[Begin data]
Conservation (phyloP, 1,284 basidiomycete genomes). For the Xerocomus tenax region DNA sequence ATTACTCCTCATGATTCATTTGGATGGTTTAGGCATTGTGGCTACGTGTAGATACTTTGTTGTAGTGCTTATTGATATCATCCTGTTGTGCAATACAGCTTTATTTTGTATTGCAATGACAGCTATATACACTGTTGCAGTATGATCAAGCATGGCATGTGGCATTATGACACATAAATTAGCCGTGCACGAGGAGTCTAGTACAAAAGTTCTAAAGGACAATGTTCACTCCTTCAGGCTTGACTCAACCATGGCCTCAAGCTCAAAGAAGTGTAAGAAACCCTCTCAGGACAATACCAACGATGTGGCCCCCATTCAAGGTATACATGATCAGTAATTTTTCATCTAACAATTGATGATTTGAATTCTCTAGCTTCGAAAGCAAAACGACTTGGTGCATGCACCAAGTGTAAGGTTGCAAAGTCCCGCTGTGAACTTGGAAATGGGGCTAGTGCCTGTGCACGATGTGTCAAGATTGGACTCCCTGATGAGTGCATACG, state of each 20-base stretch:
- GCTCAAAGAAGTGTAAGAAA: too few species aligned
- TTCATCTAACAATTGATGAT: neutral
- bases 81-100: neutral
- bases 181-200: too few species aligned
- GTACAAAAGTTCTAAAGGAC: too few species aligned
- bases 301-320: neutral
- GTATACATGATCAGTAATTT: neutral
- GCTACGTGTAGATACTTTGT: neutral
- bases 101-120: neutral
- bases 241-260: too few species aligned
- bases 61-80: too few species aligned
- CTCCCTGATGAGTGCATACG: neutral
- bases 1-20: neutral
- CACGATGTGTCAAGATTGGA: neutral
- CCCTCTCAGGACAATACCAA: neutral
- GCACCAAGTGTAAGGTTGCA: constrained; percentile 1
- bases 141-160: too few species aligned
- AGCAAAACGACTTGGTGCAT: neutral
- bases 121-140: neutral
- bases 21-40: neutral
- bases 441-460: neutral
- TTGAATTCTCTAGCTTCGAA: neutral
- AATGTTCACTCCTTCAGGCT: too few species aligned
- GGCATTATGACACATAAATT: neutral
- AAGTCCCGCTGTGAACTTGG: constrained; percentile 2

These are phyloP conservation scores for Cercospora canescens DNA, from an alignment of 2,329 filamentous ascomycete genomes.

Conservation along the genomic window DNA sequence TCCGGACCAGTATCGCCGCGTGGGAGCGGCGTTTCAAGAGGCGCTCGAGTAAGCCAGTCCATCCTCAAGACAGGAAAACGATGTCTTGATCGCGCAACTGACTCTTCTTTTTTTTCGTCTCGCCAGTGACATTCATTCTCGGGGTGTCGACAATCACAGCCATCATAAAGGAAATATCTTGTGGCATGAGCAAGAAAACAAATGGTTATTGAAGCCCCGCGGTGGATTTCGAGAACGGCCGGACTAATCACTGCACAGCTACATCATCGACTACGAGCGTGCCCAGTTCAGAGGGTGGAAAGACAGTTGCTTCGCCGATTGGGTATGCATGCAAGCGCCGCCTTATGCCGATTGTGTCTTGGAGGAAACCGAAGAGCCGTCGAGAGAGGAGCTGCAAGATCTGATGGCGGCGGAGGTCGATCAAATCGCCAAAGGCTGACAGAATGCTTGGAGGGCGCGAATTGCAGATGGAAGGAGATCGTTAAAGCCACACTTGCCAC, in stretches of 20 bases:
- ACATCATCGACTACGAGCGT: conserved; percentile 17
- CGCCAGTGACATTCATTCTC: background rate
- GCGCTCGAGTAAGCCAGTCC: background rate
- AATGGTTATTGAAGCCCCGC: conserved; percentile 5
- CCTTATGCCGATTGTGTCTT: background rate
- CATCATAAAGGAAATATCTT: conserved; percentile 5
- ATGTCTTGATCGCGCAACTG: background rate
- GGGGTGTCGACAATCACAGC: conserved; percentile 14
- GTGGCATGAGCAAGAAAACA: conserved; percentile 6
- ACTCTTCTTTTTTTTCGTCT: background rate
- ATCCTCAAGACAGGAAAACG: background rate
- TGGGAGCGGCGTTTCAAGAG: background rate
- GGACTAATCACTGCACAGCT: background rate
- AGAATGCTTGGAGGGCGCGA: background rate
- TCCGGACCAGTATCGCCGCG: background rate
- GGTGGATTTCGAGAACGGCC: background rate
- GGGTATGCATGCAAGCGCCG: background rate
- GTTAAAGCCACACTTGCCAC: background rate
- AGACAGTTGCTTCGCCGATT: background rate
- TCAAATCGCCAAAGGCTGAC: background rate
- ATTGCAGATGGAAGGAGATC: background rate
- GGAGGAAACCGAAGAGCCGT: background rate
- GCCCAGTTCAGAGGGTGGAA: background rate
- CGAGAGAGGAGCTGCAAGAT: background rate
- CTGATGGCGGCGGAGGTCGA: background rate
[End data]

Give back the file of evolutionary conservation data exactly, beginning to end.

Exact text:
Conservation (phyloP, 1,284 basidiomycete genomes). For the Xerocomus tenax region DNA sequence ATTACTCCTCATGATTCATTTGGATGGTTTAGGCATTGTGGCTACGTGTAGATACTTTGTTGTAGTGCTTATTGATATCATCCTGTTGTGCAATACAGCTTTATTTTGTATTGCAATGACAGCTATATACACTGTTGCAGTATGATCAAGCATGGCATGTGGCATTATGACACATAAATTAGCCGTGCACGAGGAGTCTAGTACAAAAGTTCTAAAGGACAATGTTCACTCCTTCAGGCTTGACTCAACCATGGCCTCAAGCTCAAAGAAGTGTAAGAAACCCTCTCAGGACAATACCAACGATGTGGCCCCCATTCAAGGTATACATGATCAGTAATTTTTCATCTAACAATTGATGATTTGAATTCTCTAGCTTCGAAAGCAAAACGACTTGGTGCATGCACCAAGTGTAAGGTTGCAAAGTCCCGCTGTGAACTTGGAAATGGGGCTAGTGCCTGTGCACGATGTGTCAAGATTGGACTCCCTGATGAGTGCATACG, state of each 20-base stretch:
- GCTCAAAGAAGTGTAAGAAA: too few species aligned
- TTCATCTAACAATTGATGAT: neutral
- bases 81-100: neutral
- bases 181-200: too few species aligned
- GTACAAAAGTTCTAAAGGAC: too few species aligned
- bases 301-320: neutral
- GTATACATGATCAGTAATTT: neutral
- GCTACGTGTAGATACTTTGT: neutral
- bases 101-120: neutral
- bases 241-260: too few species aligned
- bases 61-80: too few species aligned
- CTCCCTGATGAGTGCATACG: neutral
- bases 1-20: neutral
- CACGATGTGTCAAGATTGGA: neutral
- CCCTCTCAGGACAATACCAA: neutral
- GCACCAAGTGTAAGGTTGCA: constrained; percentile 1
- bases 141-160: too few species aligned
- AGCAAAACGACTTGGTGCAT: neutral
- bases 121-140: neutral
- bases 21-40: neutral
- bases 441-460: neutral
- TTGAATTCTCTAGCTTCGAA: neutral
- AATGTTCACTCCTTCAGGCT: too few species aligned
- GGCATTATGACACATAAATT: neutral
- AAGTCCCGCTGTGAACTTGG: constrained; percentile 2

These are phyloP conservation scores for Cercospora canescens DNA, from an alignment of 2,329 filamentous ascomycete genomes.

Conservation along the genomic window DNA sequence TCCGGACCAGTATCGCCGCGTGGGAGCGGCGTTTCAAGAGGCGCTCGAGTAAGCCAGTCCATCCTCAAGACAGGAAAACGATGTCTTGATCGCGCAACTGACTCTTCTTTTTTTTCGTCTCGCCAGTGACATTCATTCTCGGGGTGTCGACAATCACAGCCATCATAAAGGAAATATCTTGTGGCATGAGCAAGAAAACAAATGGTTATTGAAGCCCCGCGGTGGATTTCGAGAACGGCCGGACTAATCACTGCACAGCTACATCATCGACTACGAGCGTGCCCAGTTCAGAGGGTGGAAAGACAGTTGCTTCGCCGATTGGGTATGCATGCAAGCGCCGCCTTATGCCGATTGTGTCTTGGAGGAAACCGAAGAGCCGTCGAGAGAGGAGCTGCAAGATCTGATGGCGGCGGAGGTCGATCAAATCGCCAAAGGCTGACAGAATGCTTGGAGGGCGCGAATTGCAGATGGAAGGAGATCGTTAAAGCCACACTTGCCAC, in stretches of 20 bases:
- ACATCATCGACTACGAGCGT: conserved; percentile 17
- CGCCAGTGACATTCATTCTC: background rate
- GCGCTCGAGTAAGCCAGTCC: background rate
- AATGGTTATTGAAGCCCCGC: conserved; percentile 5
- CCTTATGCCGATTGTGTCTT: background rate
- CATCATAAAGGAAATATCTT: conserved; percentile 5
- ATGTCTTGATCGCGCAACTG: background rate
- GGGGTGTCGACAATCACAGC: conserved; percentile 14
- GTGGCATGAGCAAGAAAACA: conserved; percentile 6
- ACTCTTCTTTTTTTTCGTCT: background rate
- ATCCTCAAGACAGGAAAACG: background rate
- TGGGAGCGGCGTTTCAAGAG: background rate
- GGACTAATCACTGCACAGCT: background rate
- AGAATGCTTGGAGGGCGCGA: background rate
- TCCGGACCAGTATCGCCGCG: background rate
- GGTGGATTTCGAGAACGGCC: background rate
- GGGTATGCATGCAAGCGCCG: background rate
- GTTAAAGCCACACTTGCCAC: background rate
- AGACAGTTGCTTCGCCGATT: background rate
- TCAAATCGCCAAAGGCTGAC: background rate
- ATTGCAGATGGAAGGAGATC: background rate
- GGAGGAAACCGAAGAGCCGT: background rate
- GCCCAGTTCAGAGGGTGGAA: background rate
- CGAGAGAGGAGCTGCAAGAT: background rate
- CTGATGGCGGCGGAGGTCGA: background rate